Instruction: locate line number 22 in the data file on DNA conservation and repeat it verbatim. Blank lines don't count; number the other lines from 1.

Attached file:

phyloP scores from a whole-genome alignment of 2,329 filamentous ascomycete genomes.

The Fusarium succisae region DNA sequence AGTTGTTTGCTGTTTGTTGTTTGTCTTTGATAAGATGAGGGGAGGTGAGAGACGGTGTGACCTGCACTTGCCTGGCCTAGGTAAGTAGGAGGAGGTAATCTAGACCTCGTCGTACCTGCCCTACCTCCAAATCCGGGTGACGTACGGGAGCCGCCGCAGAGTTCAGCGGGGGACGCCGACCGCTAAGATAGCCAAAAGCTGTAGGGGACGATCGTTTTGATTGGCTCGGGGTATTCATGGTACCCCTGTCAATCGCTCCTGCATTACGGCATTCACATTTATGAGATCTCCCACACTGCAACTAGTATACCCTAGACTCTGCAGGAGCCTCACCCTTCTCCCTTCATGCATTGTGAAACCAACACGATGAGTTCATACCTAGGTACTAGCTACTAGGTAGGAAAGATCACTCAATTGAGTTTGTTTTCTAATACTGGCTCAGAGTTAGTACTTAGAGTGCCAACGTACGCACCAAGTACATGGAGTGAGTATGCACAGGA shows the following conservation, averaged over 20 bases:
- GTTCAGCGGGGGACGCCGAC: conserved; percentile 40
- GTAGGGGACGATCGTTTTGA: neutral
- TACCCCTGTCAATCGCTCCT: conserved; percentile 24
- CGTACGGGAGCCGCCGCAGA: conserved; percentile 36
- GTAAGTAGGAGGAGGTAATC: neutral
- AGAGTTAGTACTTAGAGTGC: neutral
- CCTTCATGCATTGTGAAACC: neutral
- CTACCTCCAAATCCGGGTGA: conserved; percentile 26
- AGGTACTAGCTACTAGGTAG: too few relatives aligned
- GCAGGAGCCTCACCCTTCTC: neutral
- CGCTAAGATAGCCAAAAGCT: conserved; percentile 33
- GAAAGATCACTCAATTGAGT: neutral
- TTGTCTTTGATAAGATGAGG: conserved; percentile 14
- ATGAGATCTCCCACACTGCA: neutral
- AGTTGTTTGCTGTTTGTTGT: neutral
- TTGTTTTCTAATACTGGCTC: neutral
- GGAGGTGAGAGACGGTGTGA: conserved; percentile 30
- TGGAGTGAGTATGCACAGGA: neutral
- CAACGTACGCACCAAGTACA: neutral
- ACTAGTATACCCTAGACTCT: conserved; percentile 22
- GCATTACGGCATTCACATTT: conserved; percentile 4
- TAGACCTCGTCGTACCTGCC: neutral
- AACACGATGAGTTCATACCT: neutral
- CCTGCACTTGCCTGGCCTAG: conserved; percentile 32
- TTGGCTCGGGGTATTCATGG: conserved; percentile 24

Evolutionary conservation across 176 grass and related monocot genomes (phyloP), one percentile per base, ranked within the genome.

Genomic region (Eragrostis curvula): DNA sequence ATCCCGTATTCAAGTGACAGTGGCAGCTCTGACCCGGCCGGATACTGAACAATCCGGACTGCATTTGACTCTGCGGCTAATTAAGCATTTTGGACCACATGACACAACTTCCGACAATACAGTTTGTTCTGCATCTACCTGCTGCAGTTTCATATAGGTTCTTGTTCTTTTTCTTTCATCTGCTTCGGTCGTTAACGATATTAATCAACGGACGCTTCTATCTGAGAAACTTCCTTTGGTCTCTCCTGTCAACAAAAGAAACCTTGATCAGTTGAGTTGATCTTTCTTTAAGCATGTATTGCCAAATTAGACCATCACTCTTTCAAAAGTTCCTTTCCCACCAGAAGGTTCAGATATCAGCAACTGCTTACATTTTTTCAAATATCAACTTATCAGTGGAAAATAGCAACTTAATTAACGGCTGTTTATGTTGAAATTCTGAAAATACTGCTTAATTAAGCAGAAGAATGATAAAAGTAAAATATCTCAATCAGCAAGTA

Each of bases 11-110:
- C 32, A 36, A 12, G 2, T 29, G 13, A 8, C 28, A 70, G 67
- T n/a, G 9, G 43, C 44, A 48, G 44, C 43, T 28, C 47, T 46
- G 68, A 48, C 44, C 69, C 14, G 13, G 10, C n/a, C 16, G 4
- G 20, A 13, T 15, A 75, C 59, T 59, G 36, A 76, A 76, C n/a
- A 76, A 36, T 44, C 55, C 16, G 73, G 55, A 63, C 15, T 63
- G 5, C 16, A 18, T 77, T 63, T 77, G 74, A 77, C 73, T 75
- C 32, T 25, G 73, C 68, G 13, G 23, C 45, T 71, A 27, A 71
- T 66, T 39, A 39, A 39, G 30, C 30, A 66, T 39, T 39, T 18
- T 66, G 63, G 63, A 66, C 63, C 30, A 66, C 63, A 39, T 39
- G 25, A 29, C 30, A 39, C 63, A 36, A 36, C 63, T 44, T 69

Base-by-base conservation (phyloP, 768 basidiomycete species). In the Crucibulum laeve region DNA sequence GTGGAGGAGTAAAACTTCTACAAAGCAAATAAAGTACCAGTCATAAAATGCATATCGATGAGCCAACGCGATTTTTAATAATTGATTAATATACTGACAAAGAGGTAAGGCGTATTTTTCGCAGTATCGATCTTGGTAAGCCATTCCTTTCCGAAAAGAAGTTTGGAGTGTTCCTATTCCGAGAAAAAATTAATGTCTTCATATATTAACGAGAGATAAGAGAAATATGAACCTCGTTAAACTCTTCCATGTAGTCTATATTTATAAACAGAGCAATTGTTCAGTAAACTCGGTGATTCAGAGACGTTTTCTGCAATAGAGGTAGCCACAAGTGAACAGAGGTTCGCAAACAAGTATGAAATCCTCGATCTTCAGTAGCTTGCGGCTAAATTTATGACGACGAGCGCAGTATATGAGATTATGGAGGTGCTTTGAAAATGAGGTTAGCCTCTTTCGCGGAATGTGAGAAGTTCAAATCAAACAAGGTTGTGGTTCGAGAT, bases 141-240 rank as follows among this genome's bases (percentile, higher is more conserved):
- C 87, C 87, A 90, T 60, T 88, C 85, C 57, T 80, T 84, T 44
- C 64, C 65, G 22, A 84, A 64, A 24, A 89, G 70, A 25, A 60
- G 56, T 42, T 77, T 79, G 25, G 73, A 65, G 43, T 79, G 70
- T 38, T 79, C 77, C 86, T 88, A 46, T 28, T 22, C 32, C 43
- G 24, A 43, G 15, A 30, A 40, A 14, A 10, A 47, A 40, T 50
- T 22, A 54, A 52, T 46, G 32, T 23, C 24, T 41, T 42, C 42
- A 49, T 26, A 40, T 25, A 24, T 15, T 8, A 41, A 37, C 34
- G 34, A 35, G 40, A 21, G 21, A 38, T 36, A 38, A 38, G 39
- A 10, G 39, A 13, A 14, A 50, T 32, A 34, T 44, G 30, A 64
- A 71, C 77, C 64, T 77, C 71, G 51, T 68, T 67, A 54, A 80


- ACTAGTATACCCTAGACTCT: conserved; percentile 22